Urban sewage, hospital waste, and pesticide residues are polluting kole lands, the ecologically fragile wetland ecosystems in Malappuram and Thrissur noted for the integrated farming of rice and fish.
An expert committee appointed by the State government has found that sewage pollution from urban areas was being directly discharged into the main canals in the kole lands. This, it observed, often led to mass mortality of fish. Organic waste from urban areas, hospital waste, and pesticide residue from paddy fields were identified as other sources of pollution.
The 12-member committee headed by B. Madhusoodana Kurup, Vice Chancellor of Kerala University of Fisheries and Ocean studies, has proposed the enforcement of the ‘Polluter Pays’ principle by local bodies to bring the problem under control.
The committee was set up last year to propose policy interventions for sustainable farming in pokkali and kole lands. According to the report of the panel, the pokkali and kole fields had undergone an alarming decline from 24,000 hectares to 5,000 hectares over the last two decades. Only 1,000 hectares was currently under paddy cultivation, it says.
In its report submitted to the government, the committee has called for technological support to promote integrated farming of rice and fish on a rotational basis in pokkali and kole lands. A fish health management system focussing on a disease monitoring and surveillance mechanism and quarantine service has been proposed for kole fields.
The report proposes construction of outer bunds, deepening of feeder canals, and renovation of sluices in kole lands to ensure supply of water. It also calls for mechanisation to overcome the acute shortage of labour for paddy and fish farming in pokkali and kole lands.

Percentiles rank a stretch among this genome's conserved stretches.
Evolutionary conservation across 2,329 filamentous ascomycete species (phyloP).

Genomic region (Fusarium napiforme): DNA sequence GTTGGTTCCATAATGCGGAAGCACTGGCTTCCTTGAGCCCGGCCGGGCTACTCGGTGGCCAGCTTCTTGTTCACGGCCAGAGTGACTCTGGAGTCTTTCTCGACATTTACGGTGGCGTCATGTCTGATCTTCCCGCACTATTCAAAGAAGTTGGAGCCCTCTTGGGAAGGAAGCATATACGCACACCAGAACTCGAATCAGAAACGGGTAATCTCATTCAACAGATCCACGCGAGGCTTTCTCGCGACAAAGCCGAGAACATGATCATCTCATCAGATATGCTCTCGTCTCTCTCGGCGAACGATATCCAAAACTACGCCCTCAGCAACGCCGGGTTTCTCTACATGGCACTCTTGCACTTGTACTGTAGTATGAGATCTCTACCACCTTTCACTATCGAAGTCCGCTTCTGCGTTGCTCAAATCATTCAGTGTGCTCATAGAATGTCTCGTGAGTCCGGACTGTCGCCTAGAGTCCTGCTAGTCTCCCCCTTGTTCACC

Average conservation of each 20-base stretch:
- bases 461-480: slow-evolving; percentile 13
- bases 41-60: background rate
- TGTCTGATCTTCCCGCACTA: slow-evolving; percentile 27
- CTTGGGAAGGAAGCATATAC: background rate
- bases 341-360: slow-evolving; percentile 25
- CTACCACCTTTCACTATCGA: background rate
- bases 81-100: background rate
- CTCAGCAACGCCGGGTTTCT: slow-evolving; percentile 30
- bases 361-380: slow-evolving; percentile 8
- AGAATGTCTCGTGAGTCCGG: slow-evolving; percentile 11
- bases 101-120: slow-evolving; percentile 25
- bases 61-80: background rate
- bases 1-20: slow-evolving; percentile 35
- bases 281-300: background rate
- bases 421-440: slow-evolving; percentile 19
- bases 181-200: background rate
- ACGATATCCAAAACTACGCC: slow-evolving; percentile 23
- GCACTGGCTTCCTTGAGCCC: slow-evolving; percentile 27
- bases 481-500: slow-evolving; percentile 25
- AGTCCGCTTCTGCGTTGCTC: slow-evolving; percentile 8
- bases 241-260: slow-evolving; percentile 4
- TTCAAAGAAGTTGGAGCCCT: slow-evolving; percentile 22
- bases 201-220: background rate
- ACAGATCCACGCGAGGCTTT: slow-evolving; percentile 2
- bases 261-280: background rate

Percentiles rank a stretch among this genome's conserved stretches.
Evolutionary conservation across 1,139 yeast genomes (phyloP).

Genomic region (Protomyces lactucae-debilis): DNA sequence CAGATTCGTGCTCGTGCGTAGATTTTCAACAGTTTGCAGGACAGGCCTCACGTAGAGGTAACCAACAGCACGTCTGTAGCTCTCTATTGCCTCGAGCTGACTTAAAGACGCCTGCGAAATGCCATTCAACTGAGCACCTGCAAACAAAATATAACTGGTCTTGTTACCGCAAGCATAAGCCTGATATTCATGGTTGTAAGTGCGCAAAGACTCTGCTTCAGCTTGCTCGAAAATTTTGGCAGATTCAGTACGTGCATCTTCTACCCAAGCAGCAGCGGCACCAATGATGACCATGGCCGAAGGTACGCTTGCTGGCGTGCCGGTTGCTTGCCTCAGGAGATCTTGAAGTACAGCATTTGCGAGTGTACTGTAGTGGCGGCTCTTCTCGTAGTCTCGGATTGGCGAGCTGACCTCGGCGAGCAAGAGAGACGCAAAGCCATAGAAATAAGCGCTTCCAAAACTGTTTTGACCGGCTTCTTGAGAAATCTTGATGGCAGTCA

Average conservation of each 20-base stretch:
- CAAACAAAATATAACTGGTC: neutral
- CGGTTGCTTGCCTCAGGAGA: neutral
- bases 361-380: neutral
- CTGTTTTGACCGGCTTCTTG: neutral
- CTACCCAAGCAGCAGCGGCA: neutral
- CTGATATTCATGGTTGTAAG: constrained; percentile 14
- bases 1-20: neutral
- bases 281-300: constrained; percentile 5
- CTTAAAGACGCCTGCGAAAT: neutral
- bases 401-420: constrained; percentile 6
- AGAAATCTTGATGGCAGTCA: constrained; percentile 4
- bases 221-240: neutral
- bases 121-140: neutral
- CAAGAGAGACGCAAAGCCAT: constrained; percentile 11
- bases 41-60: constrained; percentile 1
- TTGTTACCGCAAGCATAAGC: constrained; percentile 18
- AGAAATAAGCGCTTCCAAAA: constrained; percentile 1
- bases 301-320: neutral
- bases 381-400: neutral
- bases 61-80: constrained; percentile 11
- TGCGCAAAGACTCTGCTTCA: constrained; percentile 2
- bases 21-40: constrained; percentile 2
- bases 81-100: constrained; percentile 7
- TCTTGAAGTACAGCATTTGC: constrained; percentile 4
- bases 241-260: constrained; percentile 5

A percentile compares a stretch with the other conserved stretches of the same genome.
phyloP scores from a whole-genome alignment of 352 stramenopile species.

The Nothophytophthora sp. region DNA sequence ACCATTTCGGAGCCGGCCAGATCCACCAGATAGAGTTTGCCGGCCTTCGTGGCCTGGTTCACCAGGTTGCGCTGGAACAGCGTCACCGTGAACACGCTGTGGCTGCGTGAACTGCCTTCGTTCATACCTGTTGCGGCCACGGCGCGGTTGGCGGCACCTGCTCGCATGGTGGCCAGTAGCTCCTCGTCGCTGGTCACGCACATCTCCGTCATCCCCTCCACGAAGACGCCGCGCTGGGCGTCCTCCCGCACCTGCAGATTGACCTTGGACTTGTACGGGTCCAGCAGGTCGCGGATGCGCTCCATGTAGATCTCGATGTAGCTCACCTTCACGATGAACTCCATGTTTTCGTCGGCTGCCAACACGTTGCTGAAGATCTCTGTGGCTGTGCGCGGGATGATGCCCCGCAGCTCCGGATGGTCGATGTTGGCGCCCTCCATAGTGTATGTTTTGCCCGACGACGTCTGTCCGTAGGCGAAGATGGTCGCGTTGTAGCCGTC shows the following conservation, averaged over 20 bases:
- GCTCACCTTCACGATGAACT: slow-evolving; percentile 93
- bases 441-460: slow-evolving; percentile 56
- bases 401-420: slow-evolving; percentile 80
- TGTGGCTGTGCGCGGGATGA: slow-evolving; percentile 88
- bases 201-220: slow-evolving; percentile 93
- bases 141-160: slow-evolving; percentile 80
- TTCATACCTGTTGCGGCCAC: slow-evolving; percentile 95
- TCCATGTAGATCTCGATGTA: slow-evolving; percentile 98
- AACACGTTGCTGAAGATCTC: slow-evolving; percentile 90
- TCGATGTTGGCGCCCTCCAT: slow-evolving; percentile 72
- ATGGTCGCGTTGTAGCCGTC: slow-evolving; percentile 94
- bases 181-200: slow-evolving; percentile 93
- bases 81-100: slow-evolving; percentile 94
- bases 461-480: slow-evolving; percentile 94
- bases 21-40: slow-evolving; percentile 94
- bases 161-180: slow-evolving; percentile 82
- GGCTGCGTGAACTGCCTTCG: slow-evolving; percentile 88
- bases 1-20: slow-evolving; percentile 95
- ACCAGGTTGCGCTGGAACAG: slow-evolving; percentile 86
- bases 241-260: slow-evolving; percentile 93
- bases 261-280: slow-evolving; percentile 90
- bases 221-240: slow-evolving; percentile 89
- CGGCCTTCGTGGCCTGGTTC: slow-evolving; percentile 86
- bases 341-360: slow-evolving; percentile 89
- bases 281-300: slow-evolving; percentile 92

The committee proposed the establishment of hatcheries under the State Fish Seed Authority to provide kole farmers with quality fish and scampi seeds. It also called for setting up low-cost, species-specific fish feed units in the public and private sectors. Infrastructure facilities for value addition of fish and establishment of a cold chain for marketing are other major recommendations.
The committee has mooted steps to preserve and conserve the declining pokkali fields in Alappuzha, Ernakulam, and Thrissur and maintain them as heritage farming villages. It calls upon the government to protect and preserve the salinity-tolerant pokkali land races and promote integrated farming of rice and fish on a rotational basis for nutrient recycling.
The panel proposes the establishment of a Pokkali Park at Kadamakudy panchayat equipped with facilities for processing and marketing of pokkali rice and value-added products. It also stresses the need to set up a seed bank for conservation and preservation of pokkali germplasm resources. Noting that multiple cropping of shrimp had resulted in ecological damage, crop failure and biodiversity loss, the committee has urged the government to issue a licence for shrimp farming only for pokkali fields raising one crop of paddy. The panel has mooted a policy for long-term leasing of pokkali fields for aquaculture to ensure ecological and economic sustainability. Crop insurance for pokkali rice and aqua farmers is another major recommendation. The report said that discharge of effluents from industrial units in and around Kochi, dumping of sewage and agricultural run off in the adjoining backwaters had led to crop loss in pokkali fields.